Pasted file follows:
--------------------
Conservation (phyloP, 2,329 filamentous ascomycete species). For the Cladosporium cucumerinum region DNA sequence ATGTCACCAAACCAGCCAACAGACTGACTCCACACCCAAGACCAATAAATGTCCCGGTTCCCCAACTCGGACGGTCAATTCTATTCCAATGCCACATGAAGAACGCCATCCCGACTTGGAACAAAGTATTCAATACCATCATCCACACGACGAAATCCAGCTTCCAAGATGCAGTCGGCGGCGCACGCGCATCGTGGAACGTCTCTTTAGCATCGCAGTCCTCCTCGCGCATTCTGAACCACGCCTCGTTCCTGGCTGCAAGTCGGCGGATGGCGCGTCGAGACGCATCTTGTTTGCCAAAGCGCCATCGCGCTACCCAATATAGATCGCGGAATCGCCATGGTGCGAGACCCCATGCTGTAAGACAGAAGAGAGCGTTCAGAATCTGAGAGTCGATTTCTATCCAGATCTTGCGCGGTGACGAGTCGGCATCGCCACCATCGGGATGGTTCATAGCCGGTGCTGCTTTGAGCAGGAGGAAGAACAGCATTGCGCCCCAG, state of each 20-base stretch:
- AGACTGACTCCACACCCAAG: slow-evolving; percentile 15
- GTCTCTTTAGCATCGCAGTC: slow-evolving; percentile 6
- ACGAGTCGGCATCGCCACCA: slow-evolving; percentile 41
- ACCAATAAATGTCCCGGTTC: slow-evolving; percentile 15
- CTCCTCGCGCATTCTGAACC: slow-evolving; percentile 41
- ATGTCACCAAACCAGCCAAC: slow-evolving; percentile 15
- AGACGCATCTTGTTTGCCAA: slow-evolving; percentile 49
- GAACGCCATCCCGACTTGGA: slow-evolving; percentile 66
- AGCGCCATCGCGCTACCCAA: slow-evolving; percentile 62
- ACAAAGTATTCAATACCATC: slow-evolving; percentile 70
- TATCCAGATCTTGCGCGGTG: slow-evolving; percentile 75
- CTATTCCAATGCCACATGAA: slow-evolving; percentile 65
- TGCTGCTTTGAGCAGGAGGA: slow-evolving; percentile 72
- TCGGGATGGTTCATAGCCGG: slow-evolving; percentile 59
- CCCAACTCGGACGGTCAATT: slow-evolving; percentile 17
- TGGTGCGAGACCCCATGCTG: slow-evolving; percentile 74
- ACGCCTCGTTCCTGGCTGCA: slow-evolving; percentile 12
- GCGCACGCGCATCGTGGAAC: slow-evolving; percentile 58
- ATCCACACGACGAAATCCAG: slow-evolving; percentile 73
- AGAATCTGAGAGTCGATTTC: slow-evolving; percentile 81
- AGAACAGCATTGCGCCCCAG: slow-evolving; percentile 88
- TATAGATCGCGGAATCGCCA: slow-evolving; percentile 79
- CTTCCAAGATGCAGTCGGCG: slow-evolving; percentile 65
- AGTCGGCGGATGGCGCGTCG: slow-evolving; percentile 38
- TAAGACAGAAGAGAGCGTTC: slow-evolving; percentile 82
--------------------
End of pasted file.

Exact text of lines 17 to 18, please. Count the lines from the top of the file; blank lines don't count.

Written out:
- TGGTGCGAGACCCCATGCTG: slow-evolving; percentile 74
- ACGCCTCGTTCCTGGCTGCA: slow-evolving; percentile 12